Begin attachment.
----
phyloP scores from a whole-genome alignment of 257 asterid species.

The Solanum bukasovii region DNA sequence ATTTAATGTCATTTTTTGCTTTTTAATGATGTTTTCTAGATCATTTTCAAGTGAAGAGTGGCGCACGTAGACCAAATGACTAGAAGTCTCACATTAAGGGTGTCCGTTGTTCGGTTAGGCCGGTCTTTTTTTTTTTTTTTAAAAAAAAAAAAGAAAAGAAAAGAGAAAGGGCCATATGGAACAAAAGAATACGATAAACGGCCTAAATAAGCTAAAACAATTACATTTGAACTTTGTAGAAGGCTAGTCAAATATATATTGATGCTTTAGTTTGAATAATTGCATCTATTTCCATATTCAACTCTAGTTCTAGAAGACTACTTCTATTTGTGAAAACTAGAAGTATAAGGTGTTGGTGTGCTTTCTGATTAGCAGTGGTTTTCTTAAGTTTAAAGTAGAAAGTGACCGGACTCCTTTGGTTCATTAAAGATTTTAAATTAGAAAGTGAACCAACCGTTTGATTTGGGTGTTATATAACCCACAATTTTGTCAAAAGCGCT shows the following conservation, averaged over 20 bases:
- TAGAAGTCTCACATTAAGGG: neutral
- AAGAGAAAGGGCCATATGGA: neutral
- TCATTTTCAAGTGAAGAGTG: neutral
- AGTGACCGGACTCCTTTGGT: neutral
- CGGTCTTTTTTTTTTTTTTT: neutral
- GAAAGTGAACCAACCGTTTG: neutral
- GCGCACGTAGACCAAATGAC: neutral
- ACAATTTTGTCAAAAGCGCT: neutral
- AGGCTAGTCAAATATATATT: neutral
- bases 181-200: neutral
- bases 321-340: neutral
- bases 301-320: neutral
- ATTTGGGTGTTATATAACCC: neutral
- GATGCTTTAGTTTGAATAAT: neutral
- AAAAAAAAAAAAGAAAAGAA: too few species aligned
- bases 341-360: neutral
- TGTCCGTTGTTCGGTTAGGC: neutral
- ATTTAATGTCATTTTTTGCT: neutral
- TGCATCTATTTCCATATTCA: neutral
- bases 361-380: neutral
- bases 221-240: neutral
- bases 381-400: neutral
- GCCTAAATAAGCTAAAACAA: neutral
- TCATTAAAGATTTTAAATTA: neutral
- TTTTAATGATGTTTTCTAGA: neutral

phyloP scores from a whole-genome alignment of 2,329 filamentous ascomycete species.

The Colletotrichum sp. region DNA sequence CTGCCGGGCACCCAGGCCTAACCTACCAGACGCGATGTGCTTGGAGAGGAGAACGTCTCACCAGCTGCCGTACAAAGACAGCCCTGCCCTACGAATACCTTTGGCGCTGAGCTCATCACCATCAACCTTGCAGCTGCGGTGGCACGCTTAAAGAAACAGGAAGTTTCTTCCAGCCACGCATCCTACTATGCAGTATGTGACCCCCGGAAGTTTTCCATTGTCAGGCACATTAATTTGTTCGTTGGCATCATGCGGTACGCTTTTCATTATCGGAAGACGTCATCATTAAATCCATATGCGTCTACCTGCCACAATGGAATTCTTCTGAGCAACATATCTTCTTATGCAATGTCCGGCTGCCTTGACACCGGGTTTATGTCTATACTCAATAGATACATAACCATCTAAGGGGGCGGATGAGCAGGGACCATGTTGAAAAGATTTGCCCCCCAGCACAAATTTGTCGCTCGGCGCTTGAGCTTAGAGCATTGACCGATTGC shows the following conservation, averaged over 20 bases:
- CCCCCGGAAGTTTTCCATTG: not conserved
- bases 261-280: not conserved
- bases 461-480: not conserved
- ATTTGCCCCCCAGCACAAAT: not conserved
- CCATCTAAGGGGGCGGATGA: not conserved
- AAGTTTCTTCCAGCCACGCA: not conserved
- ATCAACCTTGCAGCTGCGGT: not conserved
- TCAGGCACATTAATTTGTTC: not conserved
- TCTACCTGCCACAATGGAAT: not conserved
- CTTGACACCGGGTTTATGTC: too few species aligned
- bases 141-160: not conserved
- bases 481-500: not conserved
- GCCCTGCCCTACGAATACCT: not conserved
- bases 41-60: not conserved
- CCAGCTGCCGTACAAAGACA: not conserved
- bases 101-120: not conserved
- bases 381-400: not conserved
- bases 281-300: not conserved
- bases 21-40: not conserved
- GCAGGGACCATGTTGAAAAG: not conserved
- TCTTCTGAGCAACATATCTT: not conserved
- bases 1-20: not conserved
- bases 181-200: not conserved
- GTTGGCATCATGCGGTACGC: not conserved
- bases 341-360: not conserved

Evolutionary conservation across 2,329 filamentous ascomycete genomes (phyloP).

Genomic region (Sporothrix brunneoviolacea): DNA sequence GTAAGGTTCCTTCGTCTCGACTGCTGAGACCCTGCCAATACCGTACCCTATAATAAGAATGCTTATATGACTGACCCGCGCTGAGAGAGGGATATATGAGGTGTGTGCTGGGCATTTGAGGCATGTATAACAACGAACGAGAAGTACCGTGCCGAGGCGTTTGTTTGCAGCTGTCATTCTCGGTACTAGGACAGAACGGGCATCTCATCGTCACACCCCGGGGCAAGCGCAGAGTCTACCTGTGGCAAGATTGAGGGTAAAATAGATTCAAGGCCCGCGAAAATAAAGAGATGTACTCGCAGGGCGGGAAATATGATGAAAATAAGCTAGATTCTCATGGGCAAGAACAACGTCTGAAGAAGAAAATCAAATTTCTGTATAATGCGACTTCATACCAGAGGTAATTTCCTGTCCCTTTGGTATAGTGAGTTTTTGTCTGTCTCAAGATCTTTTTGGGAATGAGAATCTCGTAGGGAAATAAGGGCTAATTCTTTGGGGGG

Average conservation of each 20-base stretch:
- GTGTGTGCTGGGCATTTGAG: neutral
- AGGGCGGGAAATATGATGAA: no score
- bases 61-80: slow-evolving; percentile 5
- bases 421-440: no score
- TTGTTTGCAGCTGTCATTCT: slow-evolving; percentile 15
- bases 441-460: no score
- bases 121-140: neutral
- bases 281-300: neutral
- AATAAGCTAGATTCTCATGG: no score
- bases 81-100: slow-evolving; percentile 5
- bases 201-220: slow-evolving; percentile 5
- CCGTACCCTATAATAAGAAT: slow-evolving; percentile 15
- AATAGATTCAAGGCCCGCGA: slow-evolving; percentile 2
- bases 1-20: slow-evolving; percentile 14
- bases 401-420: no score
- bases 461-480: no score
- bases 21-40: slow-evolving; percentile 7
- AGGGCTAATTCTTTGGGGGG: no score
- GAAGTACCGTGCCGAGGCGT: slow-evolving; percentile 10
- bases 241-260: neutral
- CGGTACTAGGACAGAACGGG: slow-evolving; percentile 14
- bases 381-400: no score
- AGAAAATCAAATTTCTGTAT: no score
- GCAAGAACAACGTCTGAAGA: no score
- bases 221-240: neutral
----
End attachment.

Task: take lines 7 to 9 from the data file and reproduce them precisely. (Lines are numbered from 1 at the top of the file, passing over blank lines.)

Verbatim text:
- CGGTCTTTTTTTTTTTTTTT: neutral
- GAAAGTGAACCAACCGTTTG: neutral
- GCGCACGTAGACCAAATGAC: neutral